So what is Mormon music anyway?

This debate has been going on for years and its not likely to end anytime soon, so I thought Id throw out a few thoughts.

Last year, The Faith Centered Music Association added five new song categories to its annual Pearl Awards in a nod to the growing diversity of LDS music — or maybe it was just so I would have a chance of actually winning one. Even among LDS music makers there is always a lot of debate about styles and appropriateness. For example, some artists/producers dont feel comfortable having full drums in a song with lyrics that are overtly religious. Others dont have a problem with it.

Last Sunday night my group, Joshua Creek, performed a song at a tri-stake genealogy fireside. When the event was over, as we were putting our acoustic guitars into their cases, one of the leaders approached us to chat and offer his thanks. He ended with something like, "Some people are apprehensive about the use of stringed instruments in the chapel, but that was wonderful and appropriate."

Whenever this happens our guitarist likes to jokingly reveal an apparently well-kept secret: "See that piano over there?" he asks. "If you open it up and look inside, youll find 'em: strings! It just uses little hammers, we use our fingers."

While the FCMAs official definitions of styles are useful for voting, they dont hold a lot meaning for the average saint who simply wants to hear a good song — one thats just right for the time of day and day of week. And the appropriateness of the style is going to vary from person to person.

I had a group of Average Joe listeners in a BYU journalism class a year or so ago that produced an E-zine about LDS music. As part of the planning process, the students wanted to define LDS music so they would know what their boundaries were, so to speak. After some spirited debate about styles and formats, it really came down to just two basic categories as far as they were concerned: 1) Music made by Mormons for Mormons, and 2) Music made for everyone that just happens to be made by Mormons.

Beyond that it starts to get real fuzzy due to differing tastes and opinions. But both are equally legitimate and relevant. Both can be good, both can be tacky; both can be inspiring, both can be offensive.

For me, Ive tried to keep it as simple as possible and scaled it down to just one category of "Mormon Music." In fact, the definition has been around quite a while: "virtuous, lovely, or of good report or praiseworthy" (13th Article of Faith). And even though the exact meaning of this is a little different for each of us, I think it works pretty well.


"American Idol" Update: At this stage of the "American Idol" competition, contestants voted off first are generally the ones who really shouldn't have been there in the first place. They are usually singers who — by the judges account — might have had some unique "artistic genius" lurking inside them just waiting to be freed. The problem is that many of these singers are amateurs who've had no professional training or experience, thus when up against the pressures of a big-time, live performance, the genius never steps out and their flaws are obvious — sometimes painfully so.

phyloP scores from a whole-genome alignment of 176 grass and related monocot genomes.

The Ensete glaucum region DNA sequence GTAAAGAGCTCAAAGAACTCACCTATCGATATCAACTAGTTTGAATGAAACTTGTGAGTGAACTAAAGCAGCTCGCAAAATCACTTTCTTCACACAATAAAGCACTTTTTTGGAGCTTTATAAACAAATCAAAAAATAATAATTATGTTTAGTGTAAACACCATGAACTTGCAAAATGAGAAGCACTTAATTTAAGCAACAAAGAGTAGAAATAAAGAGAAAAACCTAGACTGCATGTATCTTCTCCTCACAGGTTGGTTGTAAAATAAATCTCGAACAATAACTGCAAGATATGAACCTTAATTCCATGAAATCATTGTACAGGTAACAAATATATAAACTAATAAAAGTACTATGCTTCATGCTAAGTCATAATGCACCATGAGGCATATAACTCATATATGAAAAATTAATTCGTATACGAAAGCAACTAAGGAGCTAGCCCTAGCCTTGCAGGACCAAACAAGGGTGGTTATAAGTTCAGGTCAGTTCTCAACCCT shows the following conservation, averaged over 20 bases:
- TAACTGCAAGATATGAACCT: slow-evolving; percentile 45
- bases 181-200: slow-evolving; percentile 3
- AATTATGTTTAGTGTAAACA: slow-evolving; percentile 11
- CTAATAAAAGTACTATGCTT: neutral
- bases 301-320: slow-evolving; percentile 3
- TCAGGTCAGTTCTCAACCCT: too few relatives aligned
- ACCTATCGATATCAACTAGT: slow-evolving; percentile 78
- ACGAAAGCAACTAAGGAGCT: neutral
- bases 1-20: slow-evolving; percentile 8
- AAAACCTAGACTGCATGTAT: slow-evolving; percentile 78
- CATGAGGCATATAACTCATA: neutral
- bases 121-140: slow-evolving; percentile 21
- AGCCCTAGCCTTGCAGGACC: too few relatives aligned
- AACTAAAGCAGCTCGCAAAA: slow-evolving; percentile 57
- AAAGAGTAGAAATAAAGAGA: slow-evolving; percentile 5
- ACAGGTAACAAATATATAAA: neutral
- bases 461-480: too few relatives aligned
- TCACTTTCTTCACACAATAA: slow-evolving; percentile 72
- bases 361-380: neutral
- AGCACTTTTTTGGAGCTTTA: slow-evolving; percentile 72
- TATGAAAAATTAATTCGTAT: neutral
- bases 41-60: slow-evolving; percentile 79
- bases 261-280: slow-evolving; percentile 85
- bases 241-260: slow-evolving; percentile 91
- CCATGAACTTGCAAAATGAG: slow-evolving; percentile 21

LDS entrants David Archuleta and Brooke White certainly arent in this category, so it was not surprising that they were both "safe" and moved on to the coming week.

While David cruised through with high marks on his rendition of "Shop Around," I would place Brooke's performance of "Happy Together" more in the middle of the pack among the girls (some official "Idol" watchers on the web placed her lower than that). She wasn't bad, but she didn't stand out, either.

Even with her bubbly, Faith Hill/Carly Simon thing going on she looked unsettled, even a little scared — like she was not quite sure what to do with herself without a piano or guitar. Hopefully, shell kick it up several notches this week. Based on her previous performances, we know shes got it in her.

New Blog-Mag: With the intent of providing a resource to those involved in the music industry, LDS music producer Greg Hansen has launched a new blog-mag called "Positive Music and Arts." It has articles highlighting opportunities for songwriters, new albums and projects, and items of interest to musicians and those interested in the regional music scene.

(Quint Randle was born and raised in Southern California and has been a music journalist and songwriter for more than 25 years. He is now a full-time journalism professor. He has co-written two No. 1 songs in the Christian-Country market and still moonlights as a member of the award-winning duo Joshua Creek. He founded Gig Magazine and has written for Mix Magazine, Recording Engineer/Producer and Guitar Player. He also co-authored the book "Making Money Making Music.")